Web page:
Iran says nuclear deal talks solely about how fast US will lift sanctions

Iran has said that indirect talks being held with the US in Vienna about the future of its nuclear deal with the west are solely about how quickly and verifiably the US will lift the array of sanctions imposed on Tehran during Donald Trump’s presidency.

An Iranian foreign ministry spokesman, Saeed Khatibzadeh, reiterated that Iran would come back into full compliance within hours once the US verifiably lifts the complex mosaic of sanctions cumulatively imposed by Trump after he took the US out of the Joint Comprehensive Plan of Action in May 2018.

Iran wants sanctions to be lifted in practice as well as on paper, so for instance it can transact oil deals without fear of US action.

The Vienna discussions, the most important indirect talks between Iran and the US on the deal for two years, are being conducted by the remaining signatories to the deal: Iran, France, Germany, the UK, China and Russia.

The new US special envoy on Iran, Rob Malley, has travelled to Vienna, but will not actually attend the talks, instead being available to provide input via the three European delegations. The Iranian delegation is led by Iran’s deputy foreign minister, Abbas Araghchi, a graduate of the University of Kent and a veteran of the talks that produced the landmark 2015 deal. Araghchi was shouted at by opponents of the Iranian regime as he left a hotel in Vienna, but was unharmed.

Both sides said Tuesday’s talks would determine if there was a pathway to a settlement, but would not reach a settlement themselves, something that may take many months.

The last time Iran and the US came so close to resuming talks was at the UN general assembly in New York in 2019 when the Iranian president, Hassan Rouhani, rejected a French-led plan for the US and Iran to come back into mutual compliance. In response to the US decision to impose sanctions, Iran has taken a series of steps away from the deal, and is due in May to decide whether to allow UN weapons inspectors to visit its nuclear sites.

Ahead of the talks, the Iranian foreign ministry spokesman insisted the US could not attend the Joint Commission – the grouping that oversees the deal – and there would be no discussion of the possible step-by-step sequencing of how the two sides came back into the agreement. He said the bulk of the discussions would be technical as well as legal. Iran has insisted there is no possibility of step-by-step discussions, arguing there is only one step: the removal of Trump’s sanctions.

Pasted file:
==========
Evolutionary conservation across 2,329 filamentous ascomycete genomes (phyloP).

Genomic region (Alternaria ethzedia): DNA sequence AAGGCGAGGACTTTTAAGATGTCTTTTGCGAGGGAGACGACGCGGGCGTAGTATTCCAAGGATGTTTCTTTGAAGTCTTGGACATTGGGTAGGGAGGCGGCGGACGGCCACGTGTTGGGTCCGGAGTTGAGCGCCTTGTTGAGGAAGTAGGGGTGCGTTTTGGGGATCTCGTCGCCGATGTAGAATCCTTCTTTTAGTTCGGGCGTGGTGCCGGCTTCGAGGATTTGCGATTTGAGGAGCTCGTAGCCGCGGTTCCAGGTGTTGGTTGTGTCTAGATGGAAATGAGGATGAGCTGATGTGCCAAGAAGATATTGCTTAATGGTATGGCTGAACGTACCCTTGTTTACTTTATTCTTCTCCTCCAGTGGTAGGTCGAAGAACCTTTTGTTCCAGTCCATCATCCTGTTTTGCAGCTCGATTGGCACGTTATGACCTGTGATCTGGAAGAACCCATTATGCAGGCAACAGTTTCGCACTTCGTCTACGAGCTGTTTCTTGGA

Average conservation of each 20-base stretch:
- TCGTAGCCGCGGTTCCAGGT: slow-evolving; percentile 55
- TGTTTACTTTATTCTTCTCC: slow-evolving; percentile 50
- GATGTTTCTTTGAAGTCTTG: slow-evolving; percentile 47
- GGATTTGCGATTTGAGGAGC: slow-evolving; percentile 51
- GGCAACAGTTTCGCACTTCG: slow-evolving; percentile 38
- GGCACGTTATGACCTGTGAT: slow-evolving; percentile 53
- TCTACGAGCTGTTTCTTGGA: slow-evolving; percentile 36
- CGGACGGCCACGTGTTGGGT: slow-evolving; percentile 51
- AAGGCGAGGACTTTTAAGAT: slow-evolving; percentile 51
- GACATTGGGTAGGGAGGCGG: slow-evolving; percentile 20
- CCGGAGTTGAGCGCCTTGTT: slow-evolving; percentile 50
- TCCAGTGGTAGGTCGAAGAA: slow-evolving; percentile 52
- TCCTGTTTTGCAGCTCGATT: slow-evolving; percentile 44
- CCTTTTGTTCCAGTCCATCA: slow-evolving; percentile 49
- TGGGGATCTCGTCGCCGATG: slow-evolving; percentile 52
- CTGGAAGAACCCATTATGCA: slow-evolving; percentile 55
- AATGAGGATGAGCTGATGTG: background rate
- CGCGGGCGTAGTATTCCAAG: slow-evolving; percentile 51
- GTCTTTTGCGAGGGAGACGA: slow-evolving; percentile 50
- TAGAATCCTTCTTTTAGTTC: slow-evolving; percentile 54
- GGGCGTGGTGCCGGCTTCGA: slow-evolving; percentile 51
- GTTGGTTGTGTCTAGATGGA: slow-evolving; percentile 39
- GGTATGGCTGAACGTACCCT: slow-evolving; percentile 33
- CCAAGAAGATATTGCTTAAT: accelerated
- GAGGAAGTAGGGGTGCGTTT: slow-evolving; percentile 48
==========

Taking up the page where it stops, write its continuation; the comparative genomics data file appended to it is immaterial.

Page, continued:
The reasons for Malley’s personal presence in Vienna, as opposed to being on the phone in Washington, seems to be for ease of communication, although at one point it had been thought he might speak directly to the Iranians.

Joe Biden’s administration wants to revive the accord but has said that this requires negotiations, partly because there are many different categories of sanctions, including some imposed unrelated to the nuclear deal, but linked to other deemed Iranian offences such as terrorism, missile procurement or human rights abuses.

The Islamic Revolutionary Guards Corps for instance has been designated as a terrorist organisation under the Countering America’s Adversaries Through Sanctions Act of 2017. The Central Bank of Iran is also sanctioned for being a distribution point to groups such as Hamas and Hezbollah.

The presence of representatives from the Iranian Central bank, the Iranian national oil company and the Atomic Energy Authority of Iran at the talks underlines the complexity of the technical task ahead in distinguishing sanctions linked to the deal and those that are not.

The Biden administration would also like Tehran to agree to hold wider talks about lengthening and strengthening the existing deal, something Tehran implacably opposes. The US appears to have accepted that this discussion is for a later date.

Both sides have difficult domestic audiences in their parliaments watching for any sign of backsliding. Western capitals are also under pressure to do more to prioritise the release of dual nationals often seized by Iran on spying charges. The EU is due to impose human rights-related sanctions on a small group of Iranian officials shortly in a gesture of solidarity with those jailed in Tehran, but Hostage Aid Worldwide said the US should make the release of hostages an integral part of the talks with Iran.

Sherry Izadi, wife of British Iranian hostage Anoosheh Ashoori said: “There is no hope of an end to this hostage diplomacy so long as diplomatic efforts remain sporadic, unilateral, and fragmented. Iran must be forced to understand that its actions will have punitive consequences that go beyond mere words.”

Richard Ratcliffe, the husband of Nazanin Zaghari-Ractliffe, who was detained in 2016, said: “The failure to address state hostage-taking head on means that it has continued to grow as Iran looks for leverage, and different factions compete in elections.

“Western diplomats should be in no doubt when they sit down on Tuesday, that the hostages need to come home first.”